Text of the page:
‘Have nothing in your houses that you do not know to be beautiful or believe to be useful’ – William Morris.

I’m at it again. It’s a perennial urge. I pull everything out of every drawer, cupboard, box and basket I own, contemplate its relevance to my current version of me, put those things aside that I no longer find “useful or beautiful”. Then get completely overwhelmed and shove it all back again before anyone notices my failed attempt at decluttering.

I do have a lot of stuff. And I do live under this false belief that deep down under an immense omnium gatherum I am secretly a minimalist. I identify as a minimalist. I’m not actually one but I want to be seen as one.

I’ve just moved house twice in two years so that’s given me two first-class opportunities to declutter. Not that I’ve taken them. I have curated, filtered, contemplated each item and whether it “sparks joy”, then I’ve just hurled it all into boxes and dragged it to the next abode. 

Where I live now has an assortment of small rooms and large cupboards that aren’t essential to the daily-life circuit of bed, bath, kitchen, repeat. This helps with decluttering. It means that most weekends I can carry out performative decluttering by taking a pile of stuff, folding it carefully, moving it from the sunroom to the boxroom, or the mudroom to the shed, or from the linen cupboard to the towel cupboard. It looks like I’ve freed up a drawer but actually I’ve just moved the gallimaufry into a sistema and shoved it in the window seat.

I do love a dump run, and most weekends I box up a bunch of stuff for the Sallies. But I also love the reuse shop at the recycling centre, and I can’t resist an opshop. It’s the circular economy, and I’m doing my bit (I tell myself this as I re-clutter my decluttered book nook).

Hoarding is an actual disorder. But if you dust regularly it’s not hoarding it’s ‘collecting’. I myself have a salmagundi of 30 white jugs that pass as a pretty impressive collection but serve no real purpose and do take up considerable space. “Stuffocation” is a syndrome and “material deviancy” is listed in the DSM-5.

There is science behind decluttering. Well, not exactly science, more a made-up series of steps invented by instagram influencers who probably have cleaners, but still fairly useful. There’s the KonMari Method, the Becker Method, the Peter Walsh Method, the Colleen Madsen Method, the Leo Babauta Method, the Tim Ferriss Method and the Fly Lady Method. There’s OHIO (Only Handle It Once), Grey Area and UFYH (google it).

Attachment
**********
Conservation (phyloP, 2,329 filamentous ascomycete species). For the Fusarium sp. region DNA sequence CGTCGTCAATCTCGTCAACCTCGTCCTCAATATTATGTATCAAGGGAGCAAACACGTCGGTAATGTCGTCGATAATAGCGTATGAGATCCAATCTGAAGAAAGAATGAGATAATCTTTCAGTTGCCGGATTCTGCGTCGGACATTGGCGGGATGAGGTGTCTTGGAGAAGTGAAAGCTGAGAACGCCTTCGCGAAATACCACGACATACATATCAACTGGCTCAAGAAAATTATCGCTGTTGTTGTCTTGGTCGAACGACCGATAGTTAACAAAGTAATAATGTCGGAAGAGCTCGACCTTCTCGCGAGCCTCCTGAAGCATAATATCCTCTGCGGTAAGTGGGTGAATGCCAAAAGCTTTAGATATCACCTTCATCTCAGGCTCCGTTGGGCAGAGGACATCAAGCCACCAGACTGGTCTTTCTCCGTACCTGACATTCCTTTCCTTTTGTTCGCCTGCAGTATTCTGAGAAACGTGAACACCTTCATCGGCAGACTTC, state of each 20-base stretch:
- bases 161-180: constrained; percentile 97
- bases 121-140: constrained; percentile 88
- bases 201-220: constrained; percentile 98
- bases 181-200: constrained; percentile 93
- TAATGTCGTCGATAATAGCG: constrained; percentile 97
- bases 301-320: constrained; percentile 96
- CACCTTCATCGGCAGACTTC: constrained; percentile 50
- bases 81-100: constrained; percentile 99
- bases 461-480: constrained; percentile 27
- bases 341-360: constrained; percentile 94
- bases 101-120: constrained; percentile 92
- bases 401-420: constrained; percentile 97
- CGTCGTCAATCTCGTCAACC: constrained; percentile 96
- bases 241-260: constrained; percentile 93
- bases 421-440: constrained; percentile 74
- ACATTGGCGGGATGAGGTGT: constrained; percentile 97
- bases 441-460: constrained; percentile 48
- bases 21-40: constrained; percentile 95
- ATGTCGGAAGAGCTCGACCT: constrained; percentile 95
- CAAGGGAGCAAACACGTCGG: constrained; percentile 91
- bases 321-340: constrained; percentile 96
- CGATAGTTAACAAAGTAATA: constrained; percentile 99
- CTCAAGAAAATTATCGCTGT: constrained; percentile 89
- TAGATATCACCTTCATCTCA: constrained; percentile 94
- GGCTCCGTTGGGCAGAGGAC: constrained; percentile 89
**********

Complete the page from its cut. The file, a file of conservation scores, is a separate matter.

There are professionals who will swoop in and declutter you faster than you can say, “But I really need all my back-issues of BayBuzz”. There’s even a clutterfree app.

One idea I do really love, and I’m almost tempted to try, is a Minimalist Packing Party. Simply, you invite your mates over and pretend you’re moving, then get them to do all the decluttering for you. They box things up and take away the stuff you don’t really love while you sit in the corner, rocking, with a stiff gin and a platter of comfort food. You then leave the boxes packed up for a week and anything you haven’t freed and used gets flicked to Vinnies.

The Scandis have it nailed with their ideas around ‘dostadning’: the gentle art of Swedish death cleaning. Basically, preparing for your own demise should start early as you shed domestic detritus. Gift precious treasures, hand-over heirlooms, donate that which still has useful life left in it, do a digi-declutter by keeping a notebook of passwords and tidying up your desktop. Advocates say dostadning is a relief not a burden. For anyone moving into a unit, sleepout, tiny-house, bus or back home with Mum, death-cleaning could be a fitting first step.

There are more esoteric ways to declutter. Having a thorough clean-out of your Facebook friends is as cathartic as sorting out the pantry. Clearing out your calendar, minimising your obligations, tidying up your vices and disposing of bad habits can be just as lustral as regifting the contents of the toy box. Emptying out your evenings of TV binging and endless scrolling can free up time for quality conversations, reading and playing games (I have a whole cupboard solely for board games we might one day have some time to play).

Embracing the clutter is always an option too. Surely maximalism is as viable an aesthetic as minimalism. 

Rather than stripping everything back to bare necessities, perhaps we pile on layers and layers of overstuffed gaudy, garish, glorious junk. A pile of old manchester is ‘clutter’, a neatly folded collection of Napier Woollen Mills vintage tartan throws is cosy ‘cottage-core’. That way all us palaeophiles and antiquaries can keep our miscellany and our mementoes because if “less is more” just imagine how much more more can be? 


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